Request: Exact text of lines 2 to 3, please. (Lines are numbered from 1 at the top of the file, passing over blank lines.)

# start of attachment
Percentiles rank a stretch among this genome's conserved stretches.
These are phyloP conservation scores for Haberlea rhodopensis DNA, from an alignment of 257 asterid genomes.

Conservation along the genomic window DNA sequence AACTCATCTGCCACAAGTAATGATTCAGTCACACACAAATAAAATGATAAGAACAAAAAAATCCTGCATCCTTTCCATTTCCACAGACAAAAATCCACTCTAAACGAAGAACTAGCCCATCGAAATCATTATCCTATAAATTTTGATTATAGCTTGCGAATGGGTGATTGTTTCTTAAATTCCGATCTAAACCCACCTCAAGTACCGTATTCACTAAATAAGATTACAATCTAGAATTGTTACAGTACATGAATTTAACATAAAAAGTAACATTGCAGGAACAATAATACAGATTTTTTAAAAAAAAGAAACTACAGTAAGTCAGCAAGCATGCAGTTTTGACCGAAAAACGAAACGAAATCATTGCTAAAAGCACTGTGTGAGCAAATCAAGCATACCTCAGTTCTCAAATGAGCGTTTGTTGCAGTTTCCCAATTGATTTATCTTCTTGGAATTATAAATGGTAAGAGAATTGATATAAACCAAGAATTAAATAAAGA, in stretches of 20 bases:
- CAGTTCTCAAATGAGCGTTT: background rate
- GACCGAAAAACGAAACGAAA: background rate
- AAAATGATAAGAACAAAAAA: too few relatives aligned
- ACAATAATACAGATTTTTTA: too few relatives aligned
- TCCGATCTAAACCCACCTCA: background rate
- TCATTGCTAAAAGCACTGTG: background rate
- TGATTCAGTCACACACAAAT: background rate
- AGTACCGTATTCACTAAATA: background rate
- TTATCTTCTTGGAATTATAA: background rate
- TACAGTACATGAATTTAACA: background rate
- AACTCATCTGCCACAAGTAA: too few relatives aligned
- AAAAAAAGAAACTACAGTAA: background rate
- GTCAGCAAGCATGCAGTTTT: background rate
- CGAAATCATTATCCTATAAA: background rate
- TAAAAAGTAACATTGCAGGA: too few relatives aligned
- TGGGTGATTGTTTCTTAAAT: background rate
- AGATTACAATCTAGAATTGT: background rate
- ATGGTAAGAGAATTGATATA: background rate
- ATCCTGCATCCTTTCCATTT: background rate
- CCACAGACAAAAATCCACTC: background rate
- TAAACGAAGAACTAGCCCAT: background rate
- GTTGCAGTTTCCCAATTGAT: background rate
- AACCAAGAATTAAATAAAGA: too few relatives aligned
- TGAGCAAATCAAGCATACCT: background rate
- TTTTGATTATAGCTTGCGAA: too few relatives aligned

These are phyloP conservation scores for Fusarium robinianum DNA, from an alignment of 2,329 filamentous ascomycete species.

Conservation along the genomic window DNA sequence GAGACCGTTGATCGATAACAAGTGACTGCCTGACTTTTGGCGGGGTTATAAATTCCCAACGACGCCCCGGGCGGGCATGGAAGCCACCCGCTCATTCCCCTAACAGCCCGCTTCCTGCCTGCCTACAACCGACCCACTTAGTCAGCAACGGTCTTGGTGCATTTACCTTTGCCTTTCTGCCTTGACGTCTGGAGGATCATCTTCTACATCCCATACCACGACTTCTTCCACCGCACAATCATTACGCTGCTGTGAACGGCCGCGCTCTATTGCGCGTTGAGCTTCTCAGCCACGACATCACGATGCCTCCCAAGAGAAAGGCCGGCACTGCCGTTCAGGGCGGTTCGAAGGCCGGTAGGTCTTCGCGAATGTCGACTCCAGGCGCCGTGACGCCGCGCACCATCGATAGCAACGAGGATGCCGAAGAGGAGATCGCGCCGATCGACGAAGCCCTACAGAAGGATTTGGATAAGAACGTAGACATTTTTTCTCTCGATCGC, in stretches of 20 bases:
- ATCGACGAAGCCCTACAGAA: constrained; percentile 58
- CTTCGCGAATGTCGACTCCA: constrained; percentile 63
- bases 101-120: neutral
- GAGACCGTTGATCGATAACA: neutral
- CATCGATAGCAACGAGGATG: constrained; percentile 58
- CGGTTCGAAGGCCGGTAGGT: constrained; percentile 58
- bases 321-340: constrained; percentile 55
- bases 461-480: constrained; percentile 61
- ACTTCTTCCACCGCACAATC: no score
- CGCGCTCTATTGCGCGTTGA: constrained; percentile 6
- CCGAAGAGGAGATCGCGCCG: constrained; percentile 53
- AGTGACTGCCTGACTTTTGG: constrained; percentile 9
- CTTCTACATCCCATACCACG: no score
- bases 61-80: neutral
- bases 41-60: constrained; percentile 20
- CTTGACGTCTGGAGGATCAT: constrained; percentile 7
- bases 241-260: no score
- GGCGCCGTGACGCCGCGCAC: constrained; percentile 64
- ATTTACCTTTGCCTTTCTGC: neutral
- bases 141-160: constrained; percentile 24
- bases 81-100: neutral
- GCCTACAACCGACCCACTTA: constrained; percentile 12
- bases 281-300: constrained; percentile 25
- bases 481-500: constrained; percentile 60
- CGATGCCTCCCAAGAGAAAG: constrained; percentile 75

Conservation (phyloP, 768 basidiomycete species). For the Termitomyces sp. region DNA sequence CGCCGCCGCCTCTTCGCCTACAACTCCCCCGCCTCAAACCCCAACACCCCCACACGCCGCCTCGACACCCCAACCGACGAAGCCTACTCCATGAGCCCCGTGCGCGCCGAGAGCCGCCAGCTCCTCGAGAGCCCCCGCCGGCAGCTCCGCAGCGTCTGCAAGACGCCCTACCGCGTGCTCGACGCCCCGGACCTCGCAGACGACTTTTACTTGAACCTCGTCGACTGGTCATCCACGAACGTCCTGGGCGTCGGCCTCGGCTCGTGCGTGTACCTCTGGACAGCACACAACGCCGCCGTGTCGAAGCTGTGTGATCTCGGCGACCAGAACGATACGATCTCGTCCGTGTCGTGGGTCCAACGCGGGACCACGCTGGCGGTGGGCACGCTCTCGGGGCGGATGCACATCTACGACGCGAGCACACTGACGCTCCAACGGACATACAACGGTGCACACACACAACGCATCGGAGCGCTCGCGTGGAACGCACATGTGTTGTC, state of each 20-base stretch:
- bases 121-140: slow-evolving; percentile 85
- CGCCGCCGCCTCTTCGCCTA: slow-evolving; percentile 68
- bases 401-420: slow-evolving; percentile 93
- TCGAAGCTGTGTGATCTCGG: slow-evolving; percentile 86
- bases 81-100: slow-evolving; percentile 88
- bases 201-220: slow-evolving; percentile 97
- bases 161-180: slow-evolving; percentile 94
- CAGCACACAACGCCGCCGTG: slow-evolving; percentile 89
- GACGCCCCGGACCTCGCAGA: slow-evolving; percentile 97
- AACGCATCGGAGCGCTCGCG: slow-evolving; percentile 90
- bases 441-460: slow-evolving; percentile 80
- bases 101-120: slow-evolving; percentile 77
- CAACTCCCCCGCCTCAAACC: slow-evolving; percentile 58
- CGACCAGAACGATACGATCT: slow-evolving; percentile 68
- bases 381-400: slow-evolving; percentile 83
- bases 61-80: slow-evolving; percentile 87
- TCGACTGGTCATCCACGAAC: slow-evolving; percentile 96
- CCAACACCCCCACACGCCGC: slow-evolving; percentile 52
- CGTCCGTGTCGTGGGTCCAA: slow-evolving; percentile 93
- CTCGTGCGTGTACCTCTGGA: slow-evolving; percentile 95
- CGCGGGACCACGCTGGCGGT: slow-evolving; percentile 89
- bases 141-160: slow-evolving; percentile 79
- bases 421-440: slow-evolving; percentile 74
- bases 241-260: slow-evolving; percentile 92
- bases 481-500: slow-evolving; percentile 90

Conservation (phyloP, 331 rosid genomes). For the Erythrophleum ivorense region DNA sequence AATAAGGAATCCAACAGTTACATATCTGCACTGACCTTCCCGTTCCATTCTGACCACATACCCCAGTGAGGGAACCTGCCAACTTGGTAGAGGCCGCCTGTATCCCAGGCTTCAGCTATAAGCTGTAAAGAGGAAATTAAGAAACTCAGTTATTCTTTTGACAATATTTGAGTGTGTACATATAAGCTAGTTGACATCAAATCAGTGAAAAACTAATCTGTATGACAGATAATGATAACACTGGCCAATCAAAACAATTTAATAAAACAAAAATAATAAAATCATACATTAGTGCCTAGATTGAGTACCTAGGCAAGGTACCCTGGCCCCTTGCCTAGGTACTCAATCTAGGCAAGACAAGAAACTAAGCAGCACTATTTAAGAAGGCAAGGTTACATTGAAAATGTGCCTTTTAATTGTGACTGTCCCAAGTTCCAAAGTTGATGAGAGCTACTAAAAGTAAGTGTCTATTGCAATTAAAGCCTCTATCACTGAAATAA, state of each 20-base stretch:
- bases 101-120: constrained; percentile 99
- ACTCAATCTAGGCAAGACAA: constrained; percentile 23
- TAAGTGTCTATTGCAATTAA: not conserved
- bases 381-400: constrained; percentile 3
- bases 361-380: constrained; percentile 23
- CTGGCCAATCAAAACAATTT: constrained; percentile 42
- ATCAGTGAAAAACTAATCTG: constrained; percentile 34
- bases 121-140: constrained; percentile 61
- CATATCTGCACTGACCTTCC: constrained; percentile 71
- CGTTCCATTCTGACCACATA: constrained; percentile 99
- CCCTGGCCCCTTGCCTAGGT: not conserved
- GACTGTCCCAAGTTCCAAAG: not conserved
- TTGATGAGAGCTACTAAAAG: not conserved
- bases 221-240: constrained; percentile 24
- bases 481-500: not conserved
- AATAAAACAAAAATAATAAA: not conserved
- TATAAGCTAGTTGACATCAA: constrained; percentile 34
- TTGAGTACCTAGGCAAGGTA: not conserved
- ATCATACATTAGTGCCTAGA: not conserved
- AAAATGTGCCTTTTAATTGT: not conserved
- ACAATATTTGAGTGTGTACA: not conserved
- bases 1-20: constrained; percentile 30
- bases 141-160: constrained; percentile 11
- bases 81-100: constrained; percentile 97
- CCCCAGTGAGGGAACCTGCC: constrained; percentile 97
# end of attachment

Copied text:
These are phyloP conservation scores for Haberlea rhodopensis DNA, from an alignment of 257 asterid genomes.

Conservation along the genomic window DNA sequence AACTCATCTGCCACAAGTAATGATTCAGTCACACACAAATAAAATGATAAGAACAAAAAAATCCTGCATCCTTTCCATTTCCACAGACAAAAATCCACTCTAAACGAAGAACTAGCCCATCGAAATCATTATCCTATAAATTTTGATTATAGCTTGCGAATGGGTGATTGTTTCTTAAATTCCGATCTAAACCCACCTCAAGTACCGTATTCACTAAATAAGATTACAATCTAGAATTGTTACAGTACATGAATTTAACATAAAAAGTAACATTGCAGGAACAATAATACAGATTTTTTAAAAAAAAGAAACTACAGTAAGTCAGCAAGCATGCAGTTTTGACCGAAAAACGAAACGAAATCATTGCTAAAAGCACTGTGTGAGCAAATCAAGCATACCTCAGTTCTCAAATGAGCGTTTGTTGCAGTTTCCCAATTGATTTATCTTCTTGGAATTATAAATGGTAAGAGAATTGATATAAACCAAGAATTAAATAAAGA, in stretches of 20 bases: